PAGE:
We would come to a monastery, sheer stone walls and narrow gate, silent and forbidding, sometimes Mac and Monty sitting on their donkeys under some battlemented wall gazing upwards would look to me for all the world like Don Quixote and Sancho Panza.
At Lavra, wealthiest and oldest monastery, we saw a whole library of ancient manuscripts. Priceless things, dating back to about the fourth century. Preserved there is the whole history of the Byzantium Empire. There were the robes and the jewelled crowns of the ancient patriarchs of Byzantium. There were quivers of arrows used 800 years ago to defend this very monastery against pirates.
In the courtyard, a beautiful peaceful courtyard, was a huge tree that by the monastery records will be 1000 years old in 13 years time. Though it had been rebuilt several times, this monastery was first built about 300 AD. The latest attempt to destroy the monastery was last year when the ELAS troops, knowing the royalist and pro-British leanings of the monks, set fire to the surrounding forests.
After another long journey by donkey, we reached the capital, Karyes. Surely one of the strangest in the world. Streets and shops and guesthouses, hostels and churches, but no women, no motorcars, no shop signs, no street signs.
By law no shopkeeper may put up his name or any other sign. You may not even ride your donkey through the capital, you must dismount and walk.
These monks, too, have no sense of time! The day begins at dawn, so what you might think would be 7 o’clock in the morning is, according to them 2 o’clock. Their calendar is 13 days behind ours. In Athos you may think it is 8 o’clock on July 4 but you are quite wrong; according to them it is 3 o’clock on June 21. The whole thing leaves you are in a state of suspicious bewilderment.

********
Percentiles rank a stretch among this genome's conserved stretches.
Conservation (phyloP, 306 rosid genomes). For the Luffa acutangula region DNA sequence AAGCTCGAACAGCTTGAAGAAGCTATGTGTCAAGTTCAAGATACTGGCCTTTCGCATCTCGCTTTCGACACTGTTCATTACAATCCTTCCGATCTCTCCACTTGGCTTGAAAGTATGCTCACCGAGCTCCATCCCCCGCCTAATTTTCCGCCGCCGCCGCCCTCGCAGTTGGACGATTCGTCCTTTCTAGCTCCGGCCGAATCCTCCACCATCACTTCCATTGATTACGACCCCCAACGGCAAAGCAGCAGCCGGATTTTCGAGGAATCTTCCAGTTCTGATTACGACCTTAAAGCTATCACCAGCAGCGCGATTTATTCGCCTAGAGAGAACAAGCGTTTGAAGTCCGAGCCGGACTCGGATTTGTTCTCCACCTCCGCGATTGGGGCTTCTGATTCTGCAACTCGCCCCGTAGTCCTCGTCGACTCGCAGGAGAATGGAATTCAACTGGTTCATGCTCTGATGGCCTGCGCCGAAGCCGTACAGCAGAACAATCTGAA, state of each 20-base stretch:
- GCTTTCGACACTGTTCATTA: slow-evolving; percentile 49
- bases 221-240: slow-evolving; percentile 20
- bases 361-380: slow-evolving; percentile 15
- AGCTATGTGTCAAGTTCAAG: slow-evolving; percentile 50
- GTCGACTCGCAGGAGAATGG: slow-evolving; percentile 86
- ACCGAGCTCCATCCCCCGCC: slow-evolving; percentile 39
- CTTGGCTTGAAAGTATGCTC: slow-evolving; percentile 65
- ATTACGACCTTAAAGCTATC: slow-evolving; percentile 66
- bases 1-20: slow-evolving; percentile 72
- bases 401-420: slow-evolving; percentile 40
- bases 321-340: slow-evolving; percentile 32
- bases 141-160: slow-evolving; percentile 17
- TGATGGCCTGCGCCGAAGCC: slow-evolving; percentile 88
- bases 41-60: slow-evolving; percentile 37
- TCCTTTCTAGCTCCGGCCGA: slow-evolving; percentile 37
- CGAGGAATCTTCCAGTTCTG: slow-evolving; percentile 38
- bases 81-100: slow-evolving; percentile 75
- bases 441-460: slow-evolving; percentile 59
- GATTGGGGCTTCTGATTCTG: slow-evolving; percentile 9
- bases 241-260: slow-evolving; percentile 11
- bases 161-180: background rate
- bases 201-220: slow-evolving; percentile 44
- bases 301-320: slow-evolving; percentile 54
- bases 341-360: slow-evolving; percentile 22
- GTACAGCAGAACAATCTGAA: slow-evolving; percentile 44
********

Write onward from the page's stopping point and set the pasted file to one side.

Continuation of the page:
The committee or parliament meets in the capital – one representative from each monastery. We were awakened at 6:30 in the morning by our own time to meet the representatives.
Think of it – parliament in session at seven in the morning!
We had had no breakfast (the monks only eat two meals a day) and we were marched in with great ceremony. Promptly around came the trays of ouzo – at seven in the morning in parliamentary session! It was almost too much!
After many flowery speeches we bid farewell, and led our donkeys off through the strangest of capitals. We rode down to the coast and to our fishing boat with a feeling of coming out into another world.
So it was farewell to Mount Athos, land of no women.
We drove next day to Salonika, and there in front of a hotel was a woman, a little Australian Red Cross girl we had met on our way through. Her name was Penny. “Penny”, I said “ you have no idea how glad I am to see you!”